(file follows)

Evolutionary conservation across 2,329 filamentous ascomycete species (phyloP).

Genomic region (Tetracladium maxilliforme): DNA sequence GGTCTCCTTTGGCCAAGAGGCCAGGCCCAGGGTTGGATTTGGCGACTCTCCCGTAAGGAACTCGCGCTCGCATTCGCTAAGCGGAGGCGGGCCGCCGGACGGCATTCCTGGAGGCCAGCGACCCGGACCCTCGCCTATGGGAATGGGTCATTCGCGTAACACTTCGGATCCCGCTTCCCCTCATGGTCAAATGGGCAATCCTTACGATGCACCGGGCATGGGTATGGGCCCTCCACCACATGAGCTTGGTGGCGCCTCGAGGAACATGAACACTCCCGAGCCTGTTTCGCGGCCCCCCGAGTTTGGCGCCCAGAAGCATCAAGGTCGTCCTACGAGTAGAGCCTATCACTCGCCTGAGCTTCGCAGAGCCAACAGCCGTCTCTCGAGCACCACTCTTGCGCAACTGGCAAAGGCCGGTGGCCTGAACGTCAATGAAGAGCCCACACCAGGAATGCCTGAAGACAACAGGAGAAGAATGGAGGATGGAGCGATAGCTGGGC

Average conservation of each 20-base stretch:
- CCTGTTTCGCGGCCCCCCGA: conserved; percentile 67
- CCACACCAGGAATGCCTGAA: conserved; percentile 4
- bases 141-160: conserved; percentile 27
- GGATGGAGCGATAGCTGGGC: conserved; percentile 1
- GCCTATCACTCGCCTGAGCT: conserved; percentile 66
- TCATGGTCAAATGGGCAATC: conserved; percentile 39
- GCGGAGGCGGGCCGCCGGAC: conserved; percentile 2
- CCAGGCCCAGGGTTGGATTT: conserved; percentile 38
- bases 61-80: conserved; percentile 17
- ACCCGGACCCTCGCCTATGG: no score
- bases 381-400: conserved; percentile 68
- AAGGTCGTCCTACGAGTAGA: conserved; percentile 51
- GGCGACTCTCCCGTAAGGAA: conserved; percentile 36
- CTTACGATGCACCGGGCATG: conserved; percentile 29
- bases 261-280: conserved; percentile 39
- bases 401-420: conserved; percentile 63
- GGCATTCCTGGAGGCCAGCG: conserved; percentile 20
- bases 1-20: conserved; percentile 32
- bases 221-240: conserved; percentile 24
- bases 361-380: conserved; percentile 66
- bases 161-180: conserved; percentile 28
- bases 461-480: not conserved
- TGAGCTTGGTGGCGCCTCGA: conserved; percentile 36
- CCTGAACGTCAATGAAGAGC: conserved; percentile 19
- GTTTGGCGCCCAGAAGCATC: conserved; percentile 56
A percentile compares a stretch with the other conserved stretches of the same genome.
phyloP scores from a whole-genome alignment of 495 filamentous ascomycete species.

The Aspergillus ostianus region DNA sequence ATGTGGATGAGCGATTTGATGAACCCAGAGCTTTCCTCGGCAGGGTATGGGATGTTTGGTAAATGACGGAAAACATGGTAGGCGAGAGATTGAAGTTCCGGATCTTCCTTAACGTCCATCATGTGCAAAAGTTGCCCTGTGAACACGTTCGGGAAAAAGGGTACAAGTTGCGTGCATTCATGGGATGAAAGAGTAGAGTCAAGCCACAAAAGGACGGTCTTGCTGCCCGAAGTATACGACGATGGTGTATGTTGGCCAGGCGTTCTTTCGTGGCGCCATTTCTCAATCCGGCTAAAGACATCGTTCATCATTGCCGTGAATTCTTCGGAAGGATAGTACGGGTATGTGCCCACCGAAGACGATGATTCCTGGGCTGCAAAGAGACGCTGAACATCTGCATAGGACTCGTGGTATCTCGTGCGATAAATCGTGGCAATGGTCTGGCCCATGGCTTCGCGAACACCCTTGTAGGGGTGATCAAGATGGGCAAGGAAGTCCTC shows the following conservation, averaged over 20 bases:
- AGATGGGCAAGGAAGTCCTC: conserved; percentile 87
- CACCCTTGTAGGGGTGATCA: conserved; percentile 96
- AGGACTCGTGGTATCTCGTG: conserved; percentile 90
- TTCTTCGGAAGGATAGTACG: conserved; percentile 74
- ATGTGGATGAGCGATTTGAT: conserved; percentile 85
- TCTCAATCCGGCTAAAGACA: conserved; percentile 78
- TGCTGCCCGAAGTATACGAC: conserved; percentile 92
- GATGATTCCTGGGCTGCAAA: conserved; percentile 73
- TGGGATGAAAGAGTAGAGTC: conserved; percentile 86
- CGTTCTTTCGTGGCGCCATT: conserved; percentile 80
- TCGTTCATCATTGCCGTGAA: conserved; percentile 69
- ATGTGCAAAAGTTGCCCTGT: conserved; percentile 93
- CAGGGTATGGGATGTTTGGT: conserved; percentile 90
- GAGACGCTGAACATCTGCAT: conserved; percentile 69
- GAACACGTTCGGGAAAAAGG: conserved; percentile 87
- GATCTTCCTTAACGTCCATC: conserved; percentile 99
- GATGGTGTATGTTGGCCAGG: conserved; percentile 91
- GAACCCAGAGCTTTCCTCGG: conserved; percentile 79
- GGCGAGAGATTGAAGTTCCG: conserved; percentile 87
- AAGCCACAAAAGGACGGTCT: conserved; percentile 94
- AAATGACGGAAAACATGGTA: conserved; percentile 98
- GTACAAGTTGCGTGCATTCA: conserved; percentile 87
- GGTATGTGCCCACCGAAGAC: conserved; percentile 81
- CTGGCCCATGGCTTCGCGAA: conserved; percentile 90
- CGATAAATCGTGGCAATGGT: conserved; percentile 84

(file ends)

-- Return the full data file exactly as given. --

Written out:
Evolutionary conservation across 2,329 filamentous ascomycete species (phyloP).

Genomic region (Tetracladium maxilliforme): DNA sequence GGTCTCCTTTGGCCAAGAGGCCAGGCCCAGGGTTGGATTTGGCGACTCTCCCGTAAGGAACTCGCGCTCGCATTCGCTAAGCGGAGGCGGGCCGCCGGACGGCATTCCTGGAGGCCAGCGACCCGGACCCTCGCCTATGGGAATGGGTCATTCGCGTAACACTTCGGATCCCGCTTCCCCTCATGGTCAAATGGGCAATCCTTACGATGCACCGGGCATGGGTATGGGCCCTCCACCACATGAGCTTGGTGGCGCCTCGAGGAACATGAACACTCCCGAGCCTGTTTCGCGGCCCCCCGAGTTTGGCGCCCAGAAGCATCAAGGTCGTCCTACGAGTAGAGCCTATCACTCGCCTGAGCTTCGCAGAGCCAACAGCCGTCTCTCGAGCACCACTCTTGCGCAACTGGCAAAGGCCGGTGGCCTGAACGTCAATGAAGAGCCCACACCAGGAATGCCTGAAGACAACAGGAGAAGAATGGAGGATGGAGCGATAGCTGGGC

Average conservation of each 20-base stretch:
- CCTGTTTCGCGGCCCCCCGA: conserved; percentile 67
- CCACACCAGGAATGCCTGAA: conserved; percentile 4
- bases 141-160: conserved; percentile 27
- GGATGGAGCGATAGCTGGGC: conserved; percentile 1
- GCCTATCACTCGCCTGAGCT: conserved; percentile 66
- TCATGGTCAAATGGGCAATC: conserved; percentile 39
- GCGGAGGCGGGCCGCCGGAC: conserved; percentile 2
- CCAGGCCCAGGGTTGGATTT: conserved; percentile 38
- bases 61-80: conserved; percentile 17
- ACCCGGACCCTCGCCTATGG: no score
- bases 381-400: conserved; percentile 68
- AAGGTCGTCCTACGAGTAGA: conserved; percentile 51
- GGCGACTCTCCCGTAAGGAA: conserved; percentile 36
- CTTACGATGCACCGGGCATG: conserved; percentile 29
- bases 261-280: conserved; percentile 39
- bases 401-420: conserved; percentile 63
- GGCATTCCTGGAGGCCAGCG: conserved; percentile 20
- bases 1-20: conserved; percentile 32
- bases 221-240: conserved; percentile 24
- bases 361-380: conserved; percentile 66
- bases 161-180: conserved; percentile 28
- bases 461-480: not conserved
- TGAGCTTGGTGGCGCCTCGA: conserved; percentile 36
- CCTGAACGTCAATGAAGAGC: conserved; percentile 19
- GTTTGGCGCCCAGAAGCATC: conserved; percentile 56
A percentile compares a stretch with the other conserved stretches of the same genome.
phyloP scores from a whole-genome alignment of 495 filamentous ascomycete species.

The Aspergillus ostianus region DNA sequence ATGTGGATGAGCGATTTGATGAACCCAGAGCTTTCCTCGGCAGGGTATGGGATGTTTGGTAAATGACGGAAAACATGGTAGGCGAGAGATTGAAGTTCCGGATCTTCCTTAACGTCCATCATGTGCAAAAGTTGCCCTGTGAACACGTTCGGGAAAAAGGGTACAAGTTGCGTGCATTCATGGGATGAAAGAGTAGAGTCAAGCCACAAAAGGACGGTCTTGCTGCCCGAAGTATACGACGATGGTGTATGTTGGCCAGGCGTTCTTTCGTGGCGCCATTTCTCAATCCGGCTAAAGACATCGTTCATCATTGCCGTGAATTCTTCGGAAGGATAGTACGGGTATGTGCCCACCGAAGACGATGATTCCTGGGCTGCAAAGAGACGCTGAACATCTGCATAGGACTCGTGGTATCTCGTGCGATAAATCGTGGCAATGGTCTGGCCCATGGCTTCGCGAACACCCTTGTAGGGGTGATCAAGATGGGCAAGGAAGTCCTC shows the following conservation, averaged over 20 bases:
- AGATGGGCAAGGAAGTCCTC: conserved; percentile 87
- CACCCTTGTAGGGGTGATCA: conserved; percentile 96
- AGGACTCGTGGTATCTCGTG: conserved; percentile 90
- TTCTTCGGAAGGATAGTACG: conserved; percentile 74
- ATGTGGATGAGCGATTTGAT: conserved; percentile 85
- TCTCAATCCGGCTAAAGACA: conserved; percentile 78
- TGCTGCCCGAAGTATACGAC: conserved; percentile 92
- GATGATTCCTGGGCTGCAAA: conserved; percentile 73
- TGGGATGAAAGAGTAGAGTC: conserved; percentile 86
- CGTTCTTTCGTGGCGCCATT: conserved; percentile 80
- TCGTTCATCATTGCCGTGAA: conserved; percentile 69
- ATGTGCAAAAGTTGCCCTGT: conserved; percentile 93
- CAGGGTATGGGATGTTTGGT: conserved; percentile 90
- GAGACGCTGAACATCTGCAT: conserved; percentile 69
- GAACACGTTCGGGAAAAAGG: conserved; percentile 87
- GATCTTCCTTAACGTCCATC: conserved; percentile 99
- GATGGTGTATGTTGGCCAGG: conserved; percentile 91
- GAACCCAGAGCTTTCCTCGG: conserved; percentile 79
- GGCGAGAGATTGAAGTTCCG: conserved; percentile 87
- AAGCCACAAAAGGACGGTCT: conserved; percentile 94
- AAATGACGGAAAACATGGTA: conserved; percentile 98
- GTACAAGTTGCGTGCATTCA: conserved; percentile 87
- GGTATGTGCCCACCGAAGAC: conserved; percentile 81
- CTGGCCCATGGCTTCGCGAA: conserved; percentile 90
- CGATAAATCGTGGCAATGGT: conserved; percentile 84